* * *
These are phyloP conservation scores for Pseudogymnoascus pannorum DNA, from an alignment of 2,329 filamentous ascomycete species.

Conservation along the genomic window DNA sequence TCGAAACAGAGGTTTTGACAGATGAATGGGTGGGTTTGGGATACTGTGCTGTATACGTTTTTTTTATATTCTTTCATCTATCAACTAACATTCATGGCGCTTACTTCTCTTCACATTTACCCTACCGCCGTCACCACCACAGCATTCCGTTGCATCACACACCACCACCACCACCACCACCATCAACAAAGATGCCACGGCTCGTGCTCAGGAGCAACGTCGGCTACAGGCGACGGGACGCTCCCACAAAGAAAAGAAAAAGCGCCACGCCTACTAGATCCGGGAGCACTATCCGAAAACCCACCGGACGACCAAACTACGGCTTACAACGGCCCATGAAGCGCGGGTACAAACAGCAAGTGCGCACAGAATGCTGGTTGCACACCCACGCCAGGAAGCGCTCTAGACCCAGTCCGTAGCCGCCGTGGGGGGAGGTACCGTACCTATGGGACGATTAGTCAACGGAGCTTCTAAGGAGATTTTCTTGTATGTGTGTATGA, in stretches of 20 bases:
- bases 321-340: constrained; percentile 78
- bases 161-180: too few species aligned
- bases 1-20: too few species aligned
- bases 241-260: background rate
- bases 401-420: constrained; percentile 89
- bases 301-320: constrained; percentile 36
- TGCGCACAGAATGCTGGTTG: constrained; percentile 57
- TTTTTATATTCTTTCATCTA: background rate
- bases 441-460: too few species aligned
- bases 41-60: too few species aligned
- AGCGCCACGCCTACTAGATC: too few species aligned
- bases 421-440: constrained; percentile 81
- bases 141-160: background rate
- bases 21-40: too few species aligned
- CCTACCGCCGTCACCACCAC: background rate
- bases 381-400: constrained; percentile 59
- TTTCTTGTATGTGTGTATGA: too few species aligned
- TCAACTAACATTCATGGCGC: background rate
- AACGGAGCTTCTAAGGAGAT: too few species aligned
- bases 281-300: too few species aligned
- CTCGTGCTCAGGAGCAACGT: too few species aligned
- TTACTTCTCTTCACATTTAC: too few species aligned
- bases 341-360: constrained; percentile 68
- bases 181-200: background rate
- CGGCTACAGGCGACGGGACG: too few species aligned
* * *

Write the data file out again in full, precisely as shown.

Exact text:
These are phyloP conservation scores for Pseudogymnoascus pannorum DNA, from an alignment of 2,329 filamentous ascomycete species.

Conservation along the genomic window DNA sequence TCGAAACAGAGGTTTTGACAGATGAATGGGTGGGTTTGGGATACTGTGCTGTATACGTTTTTTTTATATTCTTTCATCTATCAACTAACATTCATGGCGCTTACTTCTCTTCACATTTACCCTACCGCCGTCACCACCACAGCATTCCGTTGCATCACACACCACCACCACCACCACCACCATCAACAAAGATGCCACGGCTCGTGCTCAGGAGCAACGTCGGCTACAGGCGACGGGACGCTCCCACAAAGAAAAGAAAAAGCGCCACGCCTACTAGATCCGGGAGCACTATCCGAAAACCCACCGGACGACCAAACTACGGCTTACAACGGCCCATGAAGCGCGGGTACAAACAGCAAGTGCGCACAGAATGCTGGTTGCACACCCACGCCAGGAAGCGCTCTAGACCCAGTCCGTAGCCGCCGTGGGGGGAGGTACCGTACCTATGGGACGATTAGTCAACGGAGCTTCTAAGGAGATTTTCTTGTATGTGTGTATGA, in stretches of 20 bases:
- bases 321-340: constrained; percentile 78
- bases 161-180: too few species aligned
- bases 1-20: too few species aligned
- bases 241-260: background rate
- bases 401-420: constrained; percentile 89
- bases 301-320: constrained; percentile 36
- TGCGCACAGAATGCTGGTTG: constrained; percentile 57
- TTTTTATATTCTTTCATCTA: background rate
- bases 441-460: too few species aligned
- bases 41-60: too few species aligned
- AGCGCCACGCCTACTAGATC: too few species aligned
- bases 421-440: constrained; percentile 81
- bases 141-160: background rate
- bases 21-40: too few species aligned
- CCTACCGCCGTCACCACCAC: background rate
- bases 381-400: constrained; percentile 59
- TTTCTTGTATGTGTGTATGA: too few species aligned
- TCAACTAACATTCATGGCGC: background rate
- AACGGAGCTTCTAAGGAGAT: too few species aligned
- bases 281-300: too few species aligned
- CTCGTGCTCAGGAGCAACGT: too few species aligned
- TTACTTCTCTTCACATTTAC: too few species aligned
- bases 341-360: constrained; percentile 68
- bases 181-200: background rate
- CGGCTACAGGCGACGGGACG: too few species aligned